under this system, which is in a fair way to becoming the prevailing form of municipal government in the United States.
The story of the commission government was recently made the subject of an address in the senate of the United States by a member who was convinced that the new system was such an important discovery in popular government as to warrant calling the attention of the whole nation to it. Well may it be said of this, as of the other new municipal systems, that its early story has been "full of sound and fury." Is it also to be a tale "signifying nothing"? Is the dream of a new municipal era which has been aroused by the wonderful success of this new instrument of democracy destined to vanish as the former dreams have vanished?
Any significant answer must come from an inquiry into the efficiency of the new system—an effort to find out whether the principles underlying the new government are sound in the light of our municipal experience. Of course, many people believe that municipal efficiency is not to be found in any form of government, that it is the type of men in charge of the government and not the form of government that determines the character of the administration. Excellent administration, these people say, has been obtained under a poor system, and poor administration under an excellent system; therefore
For forms of government let fools contest
What's best administered is best.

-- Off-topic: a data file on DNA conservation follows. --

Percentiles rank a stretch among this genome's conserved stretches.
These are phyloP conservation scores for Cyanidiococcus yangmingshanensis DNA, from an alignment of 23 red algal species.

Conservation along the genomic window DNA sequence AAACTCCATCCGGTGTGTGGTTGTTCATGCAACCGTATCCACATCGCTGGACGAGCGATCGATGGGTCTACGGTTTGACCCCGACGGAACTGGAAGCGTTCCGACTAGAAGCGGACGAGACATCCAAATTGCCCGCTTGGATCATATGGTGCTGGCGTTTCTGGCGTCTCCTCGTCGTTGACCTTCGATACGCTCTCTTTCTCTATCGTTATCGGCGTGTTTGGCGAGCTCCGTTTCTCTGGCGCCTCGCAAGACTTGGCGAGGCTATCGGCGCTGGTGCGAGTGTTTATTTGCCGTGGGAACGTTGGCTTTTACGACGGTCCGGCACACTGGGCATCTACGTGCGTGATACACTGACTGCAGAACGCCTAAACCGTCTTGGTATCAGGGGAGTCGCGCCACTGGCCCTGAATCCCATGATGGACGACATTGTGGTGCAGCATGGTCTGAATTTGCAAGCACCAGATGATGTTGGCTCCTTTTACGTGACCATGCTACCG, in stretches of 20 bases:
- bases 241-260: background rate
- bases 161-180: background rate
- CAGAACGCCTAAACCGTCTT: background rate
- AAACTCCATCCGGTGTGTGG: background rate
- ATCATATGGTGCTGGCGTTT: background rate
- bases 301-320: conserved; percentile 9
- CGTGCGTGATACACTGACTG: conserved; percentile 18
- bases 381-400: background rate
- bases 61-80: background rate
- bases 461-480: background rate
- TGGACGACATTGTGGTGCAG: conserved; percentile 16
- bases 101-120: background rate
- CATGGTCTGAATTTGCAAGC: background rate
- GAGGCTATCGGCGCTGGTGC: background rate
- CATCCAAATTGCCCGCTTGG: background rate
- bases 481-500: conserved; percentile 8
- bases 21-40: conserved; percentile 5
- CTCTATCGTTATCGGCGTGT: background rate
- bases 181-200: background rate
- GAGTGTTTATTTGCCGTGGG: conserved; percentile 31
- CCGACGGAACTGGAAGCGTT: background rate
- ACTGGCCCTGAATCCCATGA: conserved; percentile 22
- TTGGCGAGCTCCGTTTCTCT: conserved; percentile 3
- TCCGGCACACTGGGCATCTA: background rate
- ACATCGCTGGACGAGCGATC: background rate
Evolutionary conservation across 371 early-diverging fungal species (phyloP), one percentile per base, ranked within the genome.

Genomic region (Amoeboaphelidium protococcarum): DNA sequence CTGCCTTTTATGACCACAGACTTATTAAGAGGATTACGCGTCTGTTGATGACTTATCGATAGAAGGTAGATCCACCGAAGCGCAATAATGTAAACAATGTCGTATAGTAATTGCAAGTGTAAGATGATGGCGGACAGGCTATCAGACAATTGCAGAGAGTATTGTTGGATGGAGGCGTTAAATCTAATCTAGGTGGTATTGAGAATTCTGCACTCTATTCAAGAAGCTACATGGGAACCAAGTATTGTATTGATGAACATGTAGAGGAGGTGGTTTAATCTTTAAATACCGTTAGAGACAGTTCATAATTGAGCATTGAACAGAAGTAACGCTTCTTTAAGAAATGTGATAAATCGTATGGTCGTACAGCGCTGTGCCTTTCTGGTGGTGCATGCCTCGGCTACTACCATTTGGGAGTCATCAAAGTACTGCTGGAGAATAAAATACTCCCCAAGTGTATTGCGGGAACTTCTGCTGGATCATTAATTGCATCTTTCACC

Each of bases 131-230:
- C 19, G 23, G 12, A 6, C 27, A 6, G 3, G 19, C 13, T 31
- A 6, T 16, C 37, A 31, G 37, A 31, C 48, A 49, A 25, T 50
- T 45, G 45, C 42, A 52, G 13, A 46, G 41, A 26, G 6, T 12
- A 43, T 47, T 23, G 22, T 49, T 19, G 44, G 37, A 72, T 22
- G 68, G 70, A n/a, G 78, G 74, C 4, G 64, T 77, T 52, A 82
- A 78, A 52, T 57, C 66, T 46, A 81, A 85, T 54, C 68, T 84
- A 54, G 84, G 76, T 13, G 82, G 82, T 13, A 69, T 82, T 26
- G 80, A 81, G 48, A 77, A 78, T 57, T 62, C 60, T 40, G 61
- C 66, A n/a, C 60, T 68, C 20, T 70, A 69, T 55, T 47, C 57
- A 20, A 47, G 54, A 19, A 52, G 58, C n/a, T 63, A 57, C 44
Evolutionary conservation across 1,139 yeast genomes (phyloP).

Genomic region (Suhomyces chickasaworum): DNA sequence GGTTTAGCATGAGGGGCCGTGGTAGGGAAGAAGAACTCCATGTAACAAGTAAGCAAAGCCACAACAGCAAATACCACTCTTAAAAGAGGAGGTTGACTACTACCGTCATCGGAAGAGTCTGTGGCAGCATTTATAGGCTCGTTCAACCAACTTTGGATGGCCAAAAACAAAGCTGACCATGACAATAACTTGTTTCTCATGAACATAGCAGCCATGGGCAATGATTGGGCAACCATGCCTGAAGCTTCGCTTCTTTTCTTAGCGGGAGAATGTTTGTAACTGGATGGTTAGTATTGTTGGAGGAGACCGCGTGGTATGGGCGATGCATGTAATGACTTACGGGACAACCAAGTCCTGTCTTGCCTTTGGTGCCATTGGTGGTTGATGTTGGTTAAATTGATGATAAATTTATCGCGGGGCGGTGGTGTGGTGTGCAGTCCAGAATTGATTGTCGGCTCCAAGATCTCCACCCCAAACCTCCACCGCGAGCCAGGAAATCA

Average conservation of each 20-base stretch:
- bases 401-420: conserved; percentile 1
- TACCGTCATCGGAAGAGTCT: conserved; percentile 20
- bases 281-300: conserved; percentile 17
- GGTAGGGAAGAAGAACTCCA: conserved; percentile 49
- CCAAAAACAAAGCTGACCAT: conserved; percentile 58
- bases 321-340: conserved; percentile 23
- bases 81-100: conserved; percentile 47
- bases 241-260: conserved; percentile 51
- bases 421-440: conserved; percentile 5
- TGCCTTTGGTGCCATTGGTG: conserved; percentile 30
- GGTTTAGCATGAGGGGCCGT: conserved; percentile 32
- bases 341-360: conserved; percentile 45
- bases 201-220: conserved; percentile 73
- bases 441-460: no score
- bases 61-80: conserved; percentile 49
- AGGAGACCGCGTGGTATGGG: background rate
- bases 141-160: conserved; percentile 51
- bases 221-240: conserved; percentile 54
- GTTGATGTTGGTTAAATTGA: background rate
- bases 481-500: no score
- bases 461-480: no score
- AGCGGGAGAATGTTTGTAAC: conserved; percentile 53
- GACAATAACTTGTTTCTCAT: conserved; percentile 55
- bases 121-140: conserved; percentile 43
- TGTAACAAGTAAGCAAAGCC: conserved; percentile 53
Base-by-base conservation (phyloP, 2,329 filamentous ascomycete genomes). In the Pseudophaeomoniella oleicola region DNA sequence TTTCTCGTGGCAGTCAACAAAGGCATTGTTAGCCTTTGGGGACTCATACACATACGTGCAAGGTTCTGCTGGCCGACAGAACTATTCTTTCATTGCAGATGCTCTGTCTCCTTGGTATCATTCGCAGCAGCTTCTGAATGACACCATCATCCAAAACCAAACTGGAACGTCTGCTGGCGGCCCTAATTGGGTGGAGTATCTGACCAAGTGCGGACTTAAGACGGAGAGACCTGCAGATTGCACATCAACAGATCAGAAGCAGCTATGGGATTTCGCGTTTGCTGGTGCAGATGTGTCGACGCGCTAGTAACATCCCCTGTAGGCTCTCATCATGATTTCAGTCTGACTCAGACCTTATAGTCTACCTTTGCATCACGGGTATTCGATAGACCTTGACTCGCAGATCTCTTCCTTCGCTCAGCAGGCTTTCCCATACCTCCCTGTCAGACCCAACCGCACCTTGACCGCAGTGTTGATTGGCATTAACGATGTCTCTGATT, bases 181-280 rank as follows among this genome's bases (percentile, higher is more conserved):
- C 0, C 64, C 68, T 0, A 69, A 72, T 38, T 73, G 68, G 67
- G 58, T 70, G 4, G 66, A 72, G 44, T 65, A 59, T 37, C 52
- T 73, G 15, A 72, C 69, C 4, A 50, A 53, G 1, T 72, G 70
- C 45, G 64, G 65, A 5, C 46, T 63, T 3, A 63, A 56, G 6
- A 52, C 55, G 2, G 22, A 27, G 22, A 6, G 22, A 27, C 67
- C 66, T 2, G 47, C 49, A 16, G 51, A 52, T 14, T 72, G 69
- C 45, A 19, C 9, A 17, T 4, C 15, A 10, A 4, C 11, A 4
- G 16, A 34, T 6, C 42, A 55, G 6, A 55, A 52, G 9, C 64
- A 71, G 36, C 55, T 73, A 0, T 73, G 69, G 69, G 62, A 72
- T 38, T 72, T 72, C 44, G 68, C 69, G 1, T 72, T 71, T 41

The protest is itself an admission. If the form is unimportant, why such violent opposition to a change in the form? As a matter of fact, although the character of the public officials is an essential factor in the success or failure of a municipal administration, the type of political organization under which the officials work is also important. That inefficient officials will fail to give good government, no matter how excellent the system under which they work, is plainly borne out by American experience; and it is equally apparent that efficient public servants will not be able to secure the maximum of efficiency, and, indeed, will be very apt to obtain a minimum of efficiency, if handicapped by a system of government which is ill-adapted to the work to be performed. Moreover, the system exerts an important influence in determining the character of the men who are attracted to the public service. If it is so organized as to discourage the candidature of able men, an inferior type of elective official will result, and the subordinate administrative service will suffer accordingly. The inquiry into the efficiency of the commission plan, then, may be resolved into two questions: (1) Will the new system serve to attract efficient men into the elective offices? (2) Is the new system conducive to the application of approved methods to the public administration? In other words,